How To Create An Alternative Logo: Examples And Use Cases

How To Create An Alternative Logo: Examples And Use Cases

Even if you created a well-described and explained logo, it’s not enough on its own. You need to present clients with options. Design is highly subjective, and the first version will hardly be the ultimate one. You need an alternative logo. 

The different alternatives to logo will be utilized for the different applications and usage of the logo. There are endless places and formats on which the logo will need to be on. Our job is to think as wide as possible and to give our solution for all anticipated formats – with the help of an alternative logo.

Similarly, our alternative to logos should be prepared for different contexts – be it in social media, website, printed materials, wide format printing for large scale graphics or signage, etc.

Overall, providing multiple options shows dedication to the brand and elevates the designer’s reputation. 

How to style and structure the alternative of logo?

Dedicate a separate section to an alternative to logos in your guidelines. Designers and the company’s teams can decide how many variations they need, but in our experience, you should include at least five essential types of alternative logos. 

Main logo

This is the logo that represents the essence of the branding message. It comprises the main font and visual elements. Also, you can refer to it as the full version of the logo.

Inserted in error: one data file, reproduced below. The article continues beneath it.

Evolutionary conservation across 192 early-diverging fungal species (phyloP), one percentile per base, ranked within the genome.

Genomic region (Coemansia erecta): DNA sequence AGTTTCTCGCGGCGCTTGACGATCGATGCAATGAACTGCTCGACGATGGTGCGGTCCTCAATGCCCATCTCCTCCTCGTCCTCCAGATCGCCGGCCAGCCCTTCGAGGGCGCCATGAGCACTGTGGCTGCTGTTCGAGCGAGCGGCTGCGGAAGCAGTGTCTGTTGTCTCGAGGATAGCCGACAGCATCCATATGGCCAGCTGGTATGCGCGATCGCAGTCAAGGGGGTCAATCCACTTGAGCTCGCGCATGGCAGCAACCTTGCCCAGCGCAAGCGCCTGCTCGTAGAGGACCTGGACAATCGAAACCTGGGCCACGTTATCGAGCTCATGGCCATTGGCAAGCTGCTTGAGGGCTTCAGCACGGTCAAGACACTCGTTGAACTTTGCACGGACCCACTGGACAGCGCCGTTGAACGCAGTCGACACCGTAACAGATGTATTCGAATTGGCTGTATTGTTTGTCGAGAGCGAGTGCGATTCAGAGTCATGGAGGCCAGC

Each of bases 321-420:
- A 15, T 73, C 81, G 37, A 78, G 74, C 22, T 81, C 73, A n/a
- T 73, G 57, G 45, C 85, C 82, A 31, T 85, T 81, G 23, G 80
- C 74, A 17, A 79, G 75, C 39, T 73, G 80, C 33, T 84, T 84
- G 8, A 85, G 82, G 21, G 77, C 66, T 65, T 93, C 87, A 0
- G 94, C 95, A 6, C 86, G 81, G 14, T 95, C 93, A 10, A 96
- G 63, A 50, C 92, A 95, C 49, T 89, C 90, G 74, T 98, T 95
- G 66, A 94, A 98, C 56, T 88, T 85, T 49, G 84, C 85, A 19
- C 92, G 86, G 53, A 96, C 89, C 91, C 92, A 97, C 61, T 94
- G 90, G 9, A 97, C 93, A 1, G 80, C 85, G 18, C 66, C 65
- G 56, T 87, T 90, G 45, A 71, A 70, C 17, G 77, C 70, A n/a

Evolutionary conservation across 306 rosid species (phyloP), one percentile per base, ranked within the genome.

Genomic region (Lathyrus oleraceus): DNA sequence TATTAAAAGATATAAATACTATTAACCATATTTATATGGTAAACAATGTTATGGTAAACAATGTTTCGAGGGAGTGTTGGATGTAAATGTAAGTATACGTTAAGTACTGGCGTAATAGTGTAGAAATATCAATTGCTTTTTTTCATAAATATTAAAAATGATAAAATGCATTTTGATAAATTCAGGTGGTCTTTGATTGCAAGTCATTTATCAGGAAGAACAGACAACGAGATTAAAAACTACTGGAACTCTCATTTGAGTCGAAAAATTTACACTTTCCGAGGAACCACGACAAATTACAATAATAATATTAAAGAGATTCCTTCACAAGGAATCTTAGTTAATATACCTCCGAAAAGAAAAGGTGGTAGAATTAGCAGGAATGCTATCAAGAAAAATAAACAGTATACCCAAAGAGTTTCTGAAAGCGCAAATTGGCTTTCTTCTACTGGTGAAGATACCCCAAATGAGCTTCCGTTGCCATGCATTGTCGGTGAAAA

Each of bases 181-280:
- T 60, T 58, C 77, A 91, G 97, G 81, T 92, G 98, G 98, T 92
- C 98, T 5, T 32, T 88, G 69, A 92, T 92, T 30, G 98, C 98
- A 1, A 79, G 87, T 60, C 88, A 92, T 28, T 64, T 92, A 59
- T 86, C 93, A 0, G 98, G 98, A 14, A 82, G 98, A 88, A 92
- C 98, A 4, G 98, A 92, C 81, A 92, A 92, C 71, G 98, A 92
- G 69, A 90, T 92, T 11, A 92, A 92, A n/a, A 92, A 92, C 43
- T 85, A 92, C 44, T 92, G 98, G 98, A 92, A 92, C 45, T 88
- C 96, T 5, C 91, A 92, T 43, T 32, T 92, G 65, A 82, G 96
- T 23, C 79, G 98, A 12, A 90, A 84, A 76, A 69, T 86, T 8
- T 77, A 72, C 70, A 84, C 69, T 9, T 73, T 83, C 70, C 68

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How to create a primary logo?

The approach to making the main logo differs depending on your brand’s reputation and audience awareness. Popular brands can afford to create simple logos with no brand names or an indication of their scope. It’s enough to transmit a general idea.

Generally, a common strategy is to make a more detailed alternative for logo at first, typically featuring a brand name. Here’s what we did at Gingersauce. 

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Our logo shows the name of the service and the purpose of the service itself. It’s enough to just look at the logo to understand what Gingersauce is all about. 

When a brand scales and becomes more popular, companies can switch to a shortened version of their main and alternative logos – like what Instagram did. 

Stacked alternative logo

A smaller version of the logo that will fit in smaller promotional materials, fields. Instagram regiments the way in which primary logos and alternatives to logos are used on their online brand guidelines. 

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At Gingersauce, we also have such a version of an alternative logo. On our banners and social media, we can’t always fit in a logo with that much text. So, we have a shortened version on a standby. 

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Here’s how we use this logo on promotional materials – just to give you an idea: 

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Submarks

It’s a graphically simplified alternative of logo emphasis that places the emphasis on the brand name instead. It features the alternative for a logo in a reduced size, sometimes quality. 

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Icons as an alternative logo

Your clients will use these the alternatives of logo in all the situations where a regular logo doesn’t fit. It can be an icon for a web tab, promotional content, branding element, merch decoration. Icons can be performed in different colors, normally within the main palette. They are minimalistic and small.